On the 2nd beat the wind was getting light and flakey for the first part of the leg but we kept the boat going well by sailing free and managed to slip past Festina. Again the left paid and we were comfortably ahead at the next windward mark. On the final beat to the finish, again the wind went very light and we were struggling to keep the boatspeed up – suddenly Zanzara were the nearest boat having passed Festina and were gaining fast, where did they come from? We did too many tacks up this last beat but kept ourselves between Zanzara and the finish to make certain of the result. Without doing anything spectacular we were very happy to have avoided the many potential pitfalls in this race.
Whilst in race 1 we had been able to get some useful information from watching the fleets ahead, the 15 minutes before the start of race 2 had our tactical committee unable to agree about which way to go (we try to have as many people as possible talking through tactics in the hope that a healthy debate will come to better conclusions – not often we have irreconcilable opposing views on where to start and which way to go up the first beat). The left had paid on every beat in race 1 but now we could see some huge 30 degree right hand shifts coming down the race track but not lasting long enough to be able to pick a good route through them. In the absence of a better idea we decided to sail up the middle and play the shifts as they came. With 2 minutes to go the wind went right so we abandoned the idea of a mid-line start and headed over to the committee boat, but Kindred Spirit had the same idea and got there first to leeward of us. We were shut out for a slow, late start whilst Kindred Spirit aced it. Shortly after the start the wind went left so we tacked rather than cross behind the fleet and soon were confronted with the big moored ship and the decision whether to go left or right of it. We wanted to go left but the left shift stayed, the boats 100m ahead were on a starboard lift so we waited patiently before tacking - but it never got down to us as the wind died and we watched everyone sail away from us. The funny thing was, the boats on the left found wind and a lift and Kindred Spirit nailed it best to lead at the first mark but did anyone notice the IRC 3 boats that went right (to the East of the moored ship) who also found wind and gained loads lead by Scarlet Jester who won IRC 3 – it suddenly felt quite lonely in the middle!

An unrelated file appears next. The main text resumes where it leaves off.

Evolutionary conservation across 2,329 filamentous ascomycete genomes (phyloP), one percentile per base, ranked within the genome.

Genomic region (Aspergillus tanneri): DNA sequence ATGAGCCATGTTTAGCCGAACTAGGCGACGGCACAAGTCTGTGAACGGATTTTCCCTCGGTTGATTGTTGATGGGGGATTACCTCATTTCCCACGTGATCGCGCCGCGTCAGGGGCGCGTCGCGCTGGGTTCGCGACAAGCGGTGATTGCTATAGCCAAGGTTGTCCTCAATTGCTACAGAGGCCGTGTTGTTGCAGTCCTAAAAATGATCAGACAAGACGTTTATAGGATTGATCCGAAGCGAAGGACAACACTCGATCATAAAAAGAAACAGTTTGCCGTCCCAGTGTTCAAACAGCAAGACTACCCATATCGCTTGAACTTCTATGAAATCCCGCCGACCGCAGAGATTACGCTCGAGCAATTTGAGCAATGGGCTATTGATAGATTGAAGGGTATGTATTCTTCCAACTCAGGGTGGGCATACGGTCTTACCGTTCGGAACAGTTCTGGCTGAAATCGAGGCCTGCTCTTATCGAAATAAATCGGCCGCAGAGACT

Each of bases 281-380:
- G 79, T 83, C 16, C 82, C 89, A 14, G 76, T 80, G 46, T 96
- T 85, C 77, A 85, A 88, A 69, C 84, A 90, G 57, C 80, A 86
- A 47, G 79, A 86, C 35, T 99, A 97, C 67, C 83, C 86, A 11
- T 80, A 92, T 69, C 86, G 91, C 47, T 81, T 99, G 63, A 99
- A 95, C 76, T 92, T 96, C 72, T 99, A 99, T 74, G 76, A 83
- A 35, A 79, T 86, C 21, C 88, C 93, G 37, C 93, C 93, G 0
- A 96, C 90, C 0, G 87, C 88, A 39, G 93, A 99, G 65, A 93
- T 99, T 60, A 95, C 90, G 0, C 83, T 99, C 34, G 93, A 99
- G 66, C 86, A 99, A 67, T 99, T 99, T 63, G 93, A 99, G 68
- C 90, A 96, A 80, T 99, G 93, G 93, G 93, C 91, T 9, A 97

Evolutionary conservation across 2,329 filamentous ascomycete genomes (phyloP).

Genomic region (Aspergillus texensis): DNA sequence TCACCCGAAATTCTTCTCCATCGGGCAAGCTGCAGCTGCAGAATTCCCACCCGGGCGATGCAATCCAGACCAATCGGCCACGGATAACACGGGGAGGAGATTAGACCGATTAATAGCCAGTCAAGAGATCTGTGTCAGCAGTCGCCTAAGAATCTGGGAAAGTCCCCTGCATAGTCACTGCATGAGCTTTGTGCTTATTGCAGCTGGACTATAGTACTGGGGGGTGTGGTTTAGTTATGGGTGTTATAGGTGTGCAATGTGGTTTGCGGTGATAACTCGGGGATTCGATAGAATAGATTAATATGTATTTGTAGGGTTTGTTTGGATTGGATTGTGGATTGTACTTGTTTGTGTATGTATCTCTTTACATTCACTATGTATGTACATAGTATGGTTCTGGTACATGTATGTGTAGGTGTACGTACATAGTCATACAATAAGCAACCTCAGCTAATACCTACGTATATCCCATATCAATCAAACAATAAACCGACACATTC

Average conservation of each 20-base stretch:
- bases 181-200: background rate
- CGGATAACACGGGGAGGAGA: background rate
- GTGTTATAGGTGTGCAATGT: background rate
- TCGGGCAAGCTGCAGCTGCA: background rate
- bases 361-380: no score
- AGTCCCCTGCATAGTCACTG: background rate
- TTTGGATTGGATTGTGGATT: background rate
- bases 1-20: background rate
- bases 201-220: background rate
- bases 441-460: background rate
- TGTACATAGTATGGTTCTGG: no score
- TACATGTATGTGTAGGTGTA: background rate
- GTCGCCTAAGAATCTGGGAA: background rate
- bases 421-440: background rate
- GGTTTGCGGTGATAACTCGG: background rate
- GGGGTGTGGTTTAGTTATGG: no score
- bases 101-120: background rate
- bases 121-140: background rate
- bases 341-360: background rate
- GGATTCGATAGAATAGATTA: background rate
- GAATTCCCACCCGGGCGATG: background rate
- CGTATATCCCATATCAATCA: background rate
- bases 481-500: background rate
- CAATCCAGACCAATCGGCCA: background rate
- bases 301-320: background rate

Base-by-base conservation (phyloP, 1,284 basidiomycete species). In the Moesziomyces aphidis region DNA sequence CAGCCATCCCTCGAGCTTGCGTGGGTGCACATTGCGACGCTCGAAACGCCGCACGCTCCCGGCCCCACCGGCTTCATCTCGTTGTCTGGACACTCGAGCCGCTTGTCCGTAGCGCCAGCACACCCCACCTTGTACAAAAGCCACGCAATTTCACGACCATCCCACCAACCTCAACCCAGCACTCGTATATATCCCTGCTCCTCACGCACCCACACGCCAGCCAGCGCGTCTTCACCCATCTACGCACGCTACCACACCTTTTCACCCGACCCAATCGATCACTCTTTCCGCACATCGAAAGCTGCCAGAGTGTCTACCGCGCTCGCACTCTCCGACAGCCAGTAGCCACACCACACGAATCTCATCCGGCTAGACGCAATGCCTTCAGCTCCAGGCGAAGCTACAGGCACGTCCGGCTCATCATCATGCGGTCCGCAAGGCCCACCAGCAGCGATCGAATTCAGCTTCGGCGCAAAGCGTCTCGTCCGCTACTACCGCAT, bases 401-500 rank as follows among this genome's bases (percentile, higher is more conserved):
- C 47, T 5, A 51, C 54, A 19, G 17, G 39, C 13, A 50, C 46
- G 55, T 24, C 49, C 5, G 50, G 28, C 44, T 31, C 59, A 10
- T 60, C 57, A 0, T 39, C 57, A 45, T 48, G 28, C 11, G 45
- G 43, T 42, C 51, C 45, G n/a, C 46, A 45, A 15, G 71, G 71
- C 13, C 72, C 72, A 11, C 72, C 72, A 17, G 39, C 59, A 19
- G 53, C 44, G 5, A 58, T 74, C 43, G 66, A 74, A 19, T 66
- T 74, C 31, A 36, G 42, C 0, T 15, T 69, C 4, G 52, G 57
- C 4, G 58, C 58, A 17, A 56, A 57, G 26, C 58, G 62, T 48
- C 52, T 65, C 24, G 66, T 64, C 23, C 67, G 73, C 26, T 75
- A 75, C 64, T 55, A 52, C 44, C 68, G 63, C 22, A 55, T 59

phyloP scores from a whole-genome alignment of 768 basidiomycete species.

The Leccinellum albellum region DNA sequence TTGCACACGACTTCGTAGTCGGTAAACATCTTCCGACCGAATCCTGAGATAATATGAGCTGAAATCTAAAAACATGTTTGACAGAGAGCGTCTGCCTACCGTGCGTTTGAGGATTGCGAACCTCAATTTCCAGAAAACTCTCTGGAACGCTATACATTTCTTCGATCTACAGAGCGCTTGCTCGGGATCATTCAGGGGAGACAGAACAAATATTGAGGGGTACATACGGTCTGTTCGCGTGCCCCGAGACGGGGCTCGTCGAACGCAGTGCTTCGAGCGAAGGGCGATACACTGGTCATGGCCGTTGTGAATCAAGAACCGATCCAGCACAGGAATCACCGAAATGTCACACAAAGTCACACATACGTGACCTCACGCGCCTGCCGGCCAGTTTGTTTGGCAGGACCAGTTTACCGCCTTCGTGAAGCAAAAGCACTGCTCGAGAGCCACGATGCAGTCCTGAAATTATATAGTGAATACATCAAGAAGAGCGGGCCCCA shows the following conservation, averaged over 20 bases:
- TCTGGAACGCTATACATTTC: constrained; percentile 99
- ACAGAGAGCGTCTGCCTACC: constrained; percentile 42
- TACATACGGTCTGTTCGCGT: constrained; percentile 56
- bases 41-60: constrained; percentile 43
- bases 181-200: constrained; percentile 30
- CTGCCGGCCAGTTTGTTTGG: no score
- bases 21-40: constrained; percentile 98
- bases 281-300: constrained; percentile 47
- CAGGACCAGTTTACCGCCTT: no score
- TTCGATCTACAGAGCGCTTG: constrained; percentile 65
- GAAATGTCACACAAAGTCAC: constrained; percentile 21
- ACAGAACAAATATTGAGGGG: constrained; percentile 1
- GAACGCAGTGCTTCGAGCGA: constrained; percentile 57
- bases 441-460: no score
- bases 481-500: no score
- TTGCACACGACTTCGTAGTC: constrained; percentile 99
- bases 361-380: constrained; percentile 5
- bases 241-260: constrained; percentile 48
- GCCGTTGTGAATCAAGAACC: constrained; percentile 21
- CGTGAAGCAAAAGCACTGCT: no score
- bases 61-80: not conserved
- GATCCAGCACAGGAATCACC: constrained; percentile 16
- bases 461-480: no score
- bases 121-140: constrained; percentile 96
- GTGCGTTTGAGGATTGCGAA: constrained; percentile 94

We eventually got into the breeze and just managed to hold off Gallant & Gambit at the windward mark but the wind had clocked left turning the downwind leg into quite a tight reach and the upwind leg almost a port fetch – probably not a bad thing as the wind also died away and this was about the only way we could get around the course in a reasonable time. We overtook Vitesse on the first downwind leg by staying high in clearer breeze and spent the rest of the race battling with Zanzara. It is always worth keeping the concentration up in light wind as big leads can evaporate very quickly if the boats ahead sail into a hole, but It was not to be in this race and Kindred Spirit won in emphatic style followed by Light a close 2nd. Light have spent most of the winter series sailing around in the top 3, before dropping places in the last few legs, so good to see them post a well overdue 2nd place on the scoreboard.
We managed to hold off Zanzara for 5th place, about a mile behind the leaders ....oh dear - that is about 160 lost BLs to analyse away for next time!
It was lovely to be out sailing though wasn’t it?